Tag: New Jersey Nets

Dallas Mavericks owner Cuban reacts during the second half of their NBA basketball game against the Los Angeles Clippers in Dallas

For Mavericks, it is better to have swung for fences and missed than not swung at all


Mark Cuban took a risk, and he knew what could happen.

He did his best Dave Kingman impression — he swung for the fences, not fearing the strike out.

On one level this looks like a disaster of a summer for Dallas — no Deron Williams then no Steve Nash and no real shot at Dwight Howard. Jason Terry bolts for Boston. Jason Terry nearly says yes then leaves him at the alter, choosing the Knicks. It’s cheap and easy talk show fodder.

Cuban can live with it. He knows he made was the right play. Here is what he told Sam Amick of Sports Illustrated on Wednesday (before Jason Kidd stood him up at the altar).

“It’s better to miss out on the right player than to sign the wrong player.”

Or put another way, it is better to miss and end up at the NBA’s bottom — where you can have cap space and draft picks to rebuild a contender — rather than live with mediocrity.

And the rules have changed with the new CBA, Cuban sees what the Nets have done and thinks they don’t get it. Here is what he told Stephen Bondy of the New York Daily News:

“If they spend on bad contracts, particularly contracts signed under old CBA, then it doesn’t matter how much you spend… You are locked in to only being able to improve your team using the tax payers exception. That puts you at a distinct disadvantage.”

And he is right. He gets how to build a winner in the NBA now, and while it may not be pretty all the time — or downright ugly, like the last 48 hours — what you don’t want to do is just be average. There are a lot of teams stuck in the rut of being average in the NBA and they don’t know how to break out of it.

Cuban’s risks were well documented.

He shattered the traditional model — his team won the 2011 NBA title and he broke it up rather than overpay to keep it together and try to win another ring. Tyson Chandler was allowed to walk to the Knicks. Caron Butler, DeShawn Stevenson and other players left as Mark Cuban read the writing on the wall about the new labor agreement and knew this was his window to strip down the roster’s payroll. Then rebuild this summer when Shawn Marion and Jason Kidd’s deals came off the rolls.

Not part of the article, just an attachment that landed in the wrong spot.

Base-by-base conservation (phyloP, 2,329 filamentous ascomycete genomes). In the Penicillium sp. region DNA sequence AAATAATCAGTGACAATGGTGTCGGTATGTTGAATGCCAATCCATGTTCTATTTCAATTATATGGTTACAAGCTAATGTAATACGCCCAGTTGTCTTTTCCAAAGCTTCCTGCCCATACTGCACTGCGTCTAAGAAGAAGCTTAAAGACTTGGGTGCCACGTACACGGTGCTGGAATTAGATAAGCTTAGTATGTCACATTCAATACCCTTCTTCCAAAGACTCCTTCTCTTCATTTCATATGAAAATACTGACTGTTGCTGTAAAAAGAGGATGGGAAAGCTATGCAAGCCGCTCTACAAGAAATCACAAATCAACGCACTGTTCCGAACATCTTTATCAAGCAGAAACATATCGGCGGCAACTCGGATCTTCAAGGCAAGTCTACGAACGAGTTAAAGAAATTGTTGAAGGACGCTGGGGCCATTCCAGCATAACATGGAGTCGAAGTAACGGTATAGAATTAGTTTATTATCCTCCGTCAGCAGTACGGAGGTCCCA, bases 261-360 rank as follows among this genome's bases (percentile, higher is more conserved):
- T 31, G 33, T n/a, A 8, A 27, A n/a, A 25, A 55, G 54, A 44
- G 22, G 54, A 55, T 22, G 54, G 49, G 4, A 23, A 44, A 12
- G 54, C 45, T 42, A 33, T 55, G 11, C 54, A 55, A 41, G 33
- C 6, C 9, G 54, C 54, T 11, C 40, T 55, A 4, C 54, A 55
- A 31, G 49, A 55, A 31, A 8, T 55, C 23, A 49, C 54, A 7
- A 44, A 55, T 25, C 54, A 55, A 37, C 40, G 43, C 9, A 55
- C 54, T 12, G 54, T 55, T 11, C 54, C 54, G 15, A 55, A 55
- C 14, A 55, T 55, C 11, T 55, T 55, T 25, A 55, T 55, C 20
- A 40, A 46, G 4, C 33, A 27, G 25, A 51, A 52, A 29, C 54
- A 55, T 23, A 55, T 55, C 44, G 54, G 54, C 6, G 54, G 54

It was a well laid out plan that didn’t work out. And unless things change dramatically the Mavericks will be mediocre next season.

But they will go into the trade deadline and next summer with a lot of cap space and flexibility, and they can again swing for the fences.

And some day, they are going to connect.

Cuban will just be leaning back when it happens, with a Cheshire cat grin on his face. He knew it would happen. And he took the risks to make it happen.

Thursday And-1 links: Maybe Indy will not match Hibbert offer

Roy Hibbert, Tim Duncan

Here is our regular look around the NBA — links to stories worth reading and notes to check out (stuff that did not get its own post here at PBT) — done in bullet point form. Because bloggers love bullet points.

• I have said I expect the Indiana Pacers to match the max-offer (four years, $58 million) that the Trail Blazers gave Roy Hibbert. Because to me, Indy is pretty average without a true center like Hibbert in the paint and they had to know they would be paying him $12 million or so a year anyway. But Mike Wells, the Pacers beat writer for the Indy Star, doesn’t think they will match it. He’s much closer, maybe I read it wrong. Hibbert will sign the Portland offer July 11 and the Pacers will have three days to make the call.

• The Knicks are still really trying to re-sign J.R. Smith.

• Nicolas Batum’s agent met with the Trail Blazers front office Thursday and the Blazers came out of the meeting and said they will match any qualifying offer he signs and they will not discuss a sign-and-trade. That will keep his value down.

• The Clippers, Pacers, Bulls, Mavs and Wizards are all going after Courtney Lee after the Rockets yanked their qualifying offer. Lee is a free agent.

• Is getting the gang back together for one more run the smart play for the Celtics?

• There are a lot of teams interested in Brandon Roy.

• Rashard Lewis is meeting with the Miami Heat this week. Don’t laugh, at a veteran’s minimum deal he is a stretch four that fits their new small-ball identity.

• Look for the Hawks to buy out Jordan Farmar (he was shipped to them as part of the Joe Johnson deal). That will make him a free agent.

• Dirk Nowitzki said he was ready to move on after Jason Terry agreed to terms with Boston. Wonder how he feels today?

• Bulls coach Tom Thibodeau talks his contract situation, also Derrick Rose’s recovery.

• The Kings have made an offer to Jason Thompson.

• The Lakers re-signed Darius Morris.

• The Bobcats have waived Jamario Moon.

The Sacramento Kings arena situation still sucks.

Report: Kidd jilts Mavericks at altar, agrees to deal with Knicks

Jason Kidd

Mark Cuban’s “tear it down to build it back up” plan has worked out about as well as Napoleon invading Russia so far. No Deron Williams. No Steve Nash. No Dwight Howard (yet, at least). Jason Terry leaves for Boston.

And now Jason Kidd, who the Mavs said they were near a deal with, has jilted them at the altar and will instead sign a multi-year deal with the Knicks, reports Marc Stein at ESPN.